Geopolitical interests decide ‘democracy’

Source:Global Times Published: 2014-4-17 0:03:01

A Ukrainian fighter plane flies above pro-Russian activists blocking a column of Ukrainian men riding armored personnel carriers in the eastern city of Kramatorsk on Wednesday. Photo: AFP


Kiev authorities on Tuesday launched an "anti-terrorist operation" against "pro-Russian" armed forces in the eastern city Kramatorsk, opening a Pandora's box of the Ukrainian army bloodily quelling the pro-Russian faction. The escalation of the conflict put Ukraine on the verge of civil war. The entirety of Crimea independence has been clear and all parties quickly gave tacit consent to the outcome. However, if competition among different parties in Ukraine's eastern region is fully unleashed, the consequences will very likely become uncontrollable.

The Tuesday crushing of rebellions by the new Kiev administration shares a similarity with the crackdown on protesters who occupied the parliament in February. However, when then Ukrainian president Viktor Yanukovych commanded the crackdown on demonstrators, he was overwhelmed by Western denunciations and threats since the order was considered "bloody" and "inhumane." 

On the contrary, Western public opinion has given sympathy and comprehension to Kiev's military operation against eastern rebels. Yanukovych was "suppressing democracy," while the acting Kiev authorities are believed to have carried out their legitimate State rights.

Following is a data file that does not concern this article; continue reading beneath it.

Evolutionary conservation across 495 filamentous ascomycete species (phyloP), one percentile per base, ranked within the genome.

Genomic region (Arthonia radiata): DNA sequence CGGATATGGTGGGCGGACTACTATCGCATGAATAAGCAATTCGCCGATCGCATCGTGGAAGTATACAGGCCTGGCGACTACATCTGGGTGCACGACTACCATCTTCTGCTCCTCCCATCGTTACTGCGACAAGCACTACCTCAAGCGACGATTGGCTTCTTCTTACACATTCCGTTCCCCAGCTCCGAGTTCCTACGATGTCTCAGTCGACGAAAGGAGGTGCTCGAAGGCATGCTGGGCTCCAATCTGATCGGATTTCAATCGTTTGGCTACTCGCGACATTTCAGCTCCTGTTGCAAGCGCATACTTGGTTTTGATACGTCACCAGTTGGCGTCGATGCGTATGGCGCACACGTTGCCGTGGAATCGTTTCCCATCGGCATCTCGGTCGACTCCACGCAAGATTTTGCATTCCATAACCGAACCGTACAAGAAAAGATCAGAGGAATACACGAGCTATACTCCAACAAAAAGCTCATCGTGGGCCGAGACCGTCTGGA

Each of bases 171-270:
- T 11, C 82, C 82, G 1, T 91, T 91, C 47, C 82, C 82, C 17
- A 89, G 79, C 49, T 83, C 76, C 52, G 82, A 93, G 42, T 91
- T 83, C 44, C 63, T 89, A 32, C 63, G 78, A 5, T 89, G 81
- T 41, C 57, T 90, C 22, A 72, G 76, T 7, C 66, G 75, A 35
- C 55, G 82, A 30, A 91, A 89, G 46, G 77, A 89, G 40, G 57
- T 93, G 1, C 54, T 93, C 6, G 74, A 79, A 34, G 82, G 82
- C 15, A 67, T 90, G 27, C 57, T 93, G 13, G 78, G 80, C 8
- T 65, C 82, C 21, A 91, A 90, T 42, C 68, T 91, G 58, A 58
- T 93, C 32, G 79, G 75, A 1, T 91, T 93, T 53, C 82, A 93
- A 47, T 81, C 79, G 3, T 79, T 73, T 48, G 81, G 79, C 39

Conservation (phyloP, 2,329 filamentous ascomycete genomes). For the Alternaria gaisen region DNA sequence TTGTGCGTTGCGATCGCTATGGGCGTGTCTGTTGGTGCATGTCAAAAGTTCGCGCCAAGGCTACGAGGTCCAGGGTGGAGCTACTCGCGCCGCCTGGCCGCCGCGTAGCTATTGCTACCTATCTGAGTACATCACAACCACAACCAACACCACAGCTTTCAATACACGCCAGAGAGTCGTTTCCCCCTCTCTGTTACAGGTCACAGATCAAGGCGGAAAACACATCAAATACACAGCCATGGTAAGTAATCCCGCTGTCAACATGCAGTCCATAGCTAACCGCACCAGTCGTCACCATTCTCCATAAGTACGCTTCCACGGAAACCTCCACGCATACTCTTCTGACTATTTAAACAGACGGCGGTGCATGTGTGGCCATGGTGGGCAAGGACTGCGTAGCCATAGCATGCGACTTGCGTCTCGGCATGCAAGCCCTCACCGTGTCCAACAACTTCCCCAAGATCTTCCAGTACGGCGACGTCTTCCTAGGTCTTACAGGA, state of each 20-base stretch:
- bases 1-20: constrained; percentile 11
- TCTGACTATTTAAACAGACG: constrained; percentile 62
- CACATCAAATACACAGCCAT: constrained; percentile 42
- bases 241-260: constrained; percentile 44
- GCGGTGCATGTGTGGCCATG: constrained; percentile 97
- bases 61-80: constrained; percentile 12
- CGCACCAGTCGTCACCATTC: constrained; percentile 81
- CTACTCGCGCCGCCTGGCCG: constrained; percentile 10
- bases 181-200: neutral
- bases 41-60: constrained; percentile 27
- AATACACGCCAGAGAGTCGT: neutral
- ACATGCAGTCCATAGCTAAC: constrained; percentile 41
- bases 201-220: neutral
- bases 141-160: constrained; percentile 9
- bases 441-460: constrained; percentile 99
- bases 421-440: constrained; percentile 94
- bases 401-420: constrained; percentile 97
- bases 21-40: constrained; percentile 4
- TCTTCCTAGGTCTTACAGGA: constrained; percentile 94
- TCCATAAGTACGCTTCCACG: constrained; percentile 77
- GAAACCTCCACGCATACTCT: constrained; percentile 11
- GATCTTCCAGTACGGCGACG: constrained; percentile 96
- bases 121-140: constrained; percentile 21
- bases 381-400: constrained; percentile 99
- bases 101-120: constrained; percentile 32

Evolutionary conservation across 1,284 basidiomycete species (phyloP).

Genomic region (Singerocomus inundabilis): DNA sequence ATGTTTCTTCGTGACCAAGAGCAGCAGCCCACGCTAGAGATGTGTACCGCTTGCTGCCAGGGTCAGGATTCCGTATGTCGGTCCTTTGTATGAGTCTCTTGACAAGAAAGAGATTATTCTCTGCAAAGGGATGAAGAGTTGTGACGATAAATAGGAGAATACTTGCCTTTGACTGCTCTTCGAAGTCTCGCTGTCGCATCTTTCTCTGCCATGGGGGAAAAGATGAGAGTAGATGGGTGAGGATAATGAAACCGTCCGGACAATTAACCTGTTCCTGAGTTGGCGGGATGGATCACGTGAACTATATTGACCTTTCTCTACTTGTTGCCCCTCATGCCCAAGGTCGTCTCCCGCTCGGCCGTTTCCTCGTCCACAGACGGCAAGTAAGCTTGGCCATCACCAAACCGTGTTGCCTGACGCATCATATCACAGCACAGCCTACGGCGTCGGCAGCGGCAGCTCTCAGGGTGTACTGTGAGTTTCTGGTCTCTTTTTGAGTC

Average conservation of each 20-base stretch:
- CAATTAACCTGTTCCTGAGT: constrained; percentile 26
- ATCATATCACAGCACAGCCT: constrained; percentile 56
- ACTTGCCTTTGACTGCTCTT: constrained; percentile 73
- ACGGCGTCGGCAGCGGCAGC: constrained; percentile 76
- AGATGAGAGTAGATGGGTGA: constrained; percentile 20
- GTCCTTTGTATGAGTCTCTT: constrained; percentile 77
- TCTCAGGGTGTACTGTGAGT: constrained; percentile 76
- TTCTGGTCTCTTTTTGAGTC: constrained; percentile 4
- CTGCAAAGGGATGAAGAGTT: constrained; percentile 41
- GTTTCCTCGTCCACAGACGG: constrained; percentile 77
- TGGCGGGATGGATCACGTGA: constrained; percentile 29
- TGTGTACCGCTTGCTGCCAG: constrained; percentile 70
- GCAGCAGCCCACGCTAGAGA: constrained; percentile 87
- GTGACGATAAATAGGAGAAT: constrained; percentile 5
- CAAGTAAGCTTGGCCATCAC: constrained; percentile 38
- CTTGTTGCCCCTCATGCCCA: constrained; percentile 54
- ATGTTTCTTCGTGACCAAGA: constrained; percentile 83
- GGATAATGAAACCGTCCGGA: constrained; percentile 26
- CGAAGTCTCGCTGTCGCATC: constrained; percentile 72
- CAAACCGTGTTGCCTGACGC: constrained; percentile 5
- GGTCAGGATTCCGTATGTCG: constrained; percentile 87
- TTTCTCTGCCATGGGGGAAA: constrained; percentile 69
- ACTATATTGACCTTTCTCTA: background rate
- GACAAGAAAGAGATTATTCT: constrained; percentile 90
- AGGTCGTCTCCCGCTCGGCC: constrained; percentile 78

Domestic politics and geopolitical interests have become entangled and complicated the Ukraine situation. What is democracy and what is anti-democracy? How can we distinguish "suppressing" from "safeguarding order?" These will not be judged by objective standards but the power and influence of the judges.

The West is able to define various global conflicts due to the strength of its soft power. Things are judged based on the West's own interests rather than the facts. That's why the crackdowns in Ukraine in February and on Tuesday have gained sharply different Western comments. Such double standards have been widely used by the West. Turbulence, if occurring in countries that have a tense relationship with the West, are considered a "democratic revolution," but if the same situation happens in highly pro-Western countries, protesters will be viewed as radicals.

Because Western interests have penetrated the whole global discourse power system, terms such as "democracy" and "human rights" are added to the mix when the West tries to impose its will on the world. Developing countries face an arduous task to restore the original meaning of these terms.

The "democratic revolution" supported by the West has rarely brought about prosperity and stability over the past two decades. The future of those revolutionary countries is unclear. But one certain thing is that the "democratic revolution" has cleared away obstacles that prevent the West from realizing its geopolitical interests. After the disintegration of the Soviet Union, Ukraine has evolved into the forefront of geopolitical competition between the West and Russia. We can only understand what's going on in Ukraine from the perspective of geopolitics.

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